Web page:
The book has its merits from an artistic point of view. I don't even have a problem with his multiple realities theory. A fairy tale is about where that theory belongs anyway. The problem that I have is his explicit, constant, underlying hatred of God, and all religion, particularly Catholicism. The angels just happened to come into being by some sort of cosmic evolution. God is simply the first angel who pretended to all the other angels that he created them and forced some of them to worship him. Satan is the good guy who saw through the hoax and insisted on democracy and equality in heaven. Christianity in general and the Catholic Church in particular are corrupt, power hungry, murderous beaurocracies that inflict unspeakable tortures on those who will not embrace their philosophies. Lest you think it is all just a harmless fantasy, according to the wikipedia article concerning the movies "the Catholic League has called for a boycott of the film. They believe that while the religious elements of the film will be "watered down" from the source novels, it will still encourage children to read the series, which League president William A. Donohue says "denigrates Christianity" and promotes "atheism for kids", citing author Pullman as saying that he is "trying to undermine the basis of Christian belief."
I don't know if Pullman actually said that. It would not surprise me in the least if he had.
1) these are not children's books. The subject matter is too dark and bloody and there is no clear line between good and evil.
2) They are anti-God books. The grand scope only serves to hide the agenda. In another age they would have been scorned out of existence. In this age of ignorance they are easily clever enough to be seductive. His philosphy is bad, but well concealed behind the story. Even if it was out in the open, he is clever enough to make it sound good to anyone who doesn't have a strong grasp of philosophy themselves.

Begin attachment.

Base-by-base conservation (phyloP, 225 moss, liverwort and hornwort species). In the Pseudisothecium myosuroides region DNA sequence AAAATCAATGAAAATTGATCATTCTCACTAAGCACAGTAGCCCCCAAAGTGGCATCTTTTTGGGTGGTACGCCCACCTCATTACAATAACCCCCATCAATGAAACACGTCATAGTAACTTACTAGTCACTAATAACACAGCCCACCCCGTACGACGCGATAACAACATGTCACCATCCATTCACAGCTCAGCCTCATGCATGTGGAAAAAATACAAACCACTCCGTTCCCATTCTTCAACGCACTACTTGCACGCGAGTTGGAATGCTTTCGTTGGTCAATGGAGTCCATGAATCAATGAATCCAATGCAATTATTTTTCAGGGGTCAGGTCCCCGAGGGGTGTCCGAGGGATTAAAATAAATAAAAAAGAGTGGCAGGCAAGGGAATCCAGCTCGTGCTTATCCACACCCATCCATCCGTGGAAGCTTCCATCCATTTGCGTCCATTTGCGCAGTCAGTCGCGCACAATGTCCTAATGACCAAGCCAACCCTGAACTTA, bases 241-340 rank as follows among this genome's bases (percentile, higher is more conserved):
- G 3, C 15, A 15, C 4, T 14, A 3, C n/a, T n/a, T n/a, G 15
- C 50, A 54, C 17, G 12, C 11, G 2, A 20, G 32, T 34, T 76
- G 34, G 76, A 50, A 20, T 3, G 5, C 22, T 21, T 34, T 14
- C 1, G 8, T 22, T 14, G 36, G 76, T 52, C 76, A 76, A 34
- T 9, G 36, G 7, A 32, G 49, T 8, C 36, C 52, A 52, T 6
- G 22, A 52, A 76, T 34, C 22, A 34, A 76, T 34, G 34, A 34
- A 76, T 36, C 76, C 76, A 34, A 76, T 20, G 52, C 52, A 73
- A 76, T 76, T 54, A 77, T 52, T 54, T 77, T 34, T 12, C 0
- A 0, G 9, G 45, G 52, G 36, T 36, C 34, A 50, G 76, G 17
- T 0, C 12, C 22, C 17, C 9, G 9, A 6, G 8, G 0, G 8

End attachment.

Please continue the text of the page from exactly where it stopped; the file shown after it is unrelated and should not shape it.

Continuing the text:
3) the multiple universe theory, one of the more popular and disreputable scientific theories out there, while definitely fairy tale material, is presented in just such a way as to give it a pseudo-scientific sort of authority that it does not deserve.
4) New Line Cinema, in an attempt to avoid a backlash from religious groups, is watering down the anti-Catholic aspects of the book. I do not think this changes the essential nature of the problem at all. The philosophy is still the same, and the movie will lead people to the books.
5) Unlike other books which are essentially wrong but which may be enjoyed by adults with strong faith and philosophies for the sake of their very real good qualites, I think "His Dark Materials" is not worth being read by anyone. It is a sublime waste of talent. The only appeal the book has is aesthetic. The rest is all bad.
6) I would recomend that all Christians pray for the conversion of Philip Pullman. He is writer of the highest caliber, one who deserves a better master than the one he currently serves.

I'm Glad It's Only Make-Believe

While visiting friends Mary-Kate and her friend Arie decided to play dress-up. Here is the result.
A little 'ole southern belle right here in central New York.
Isn't the fan a nice touch. Great to hide behind and it has the extra added benefit of being a weapon if her beau gets too frisky.
Her brothers warned her that evening that she could pretend but no guy was ever going to get that close to their sister.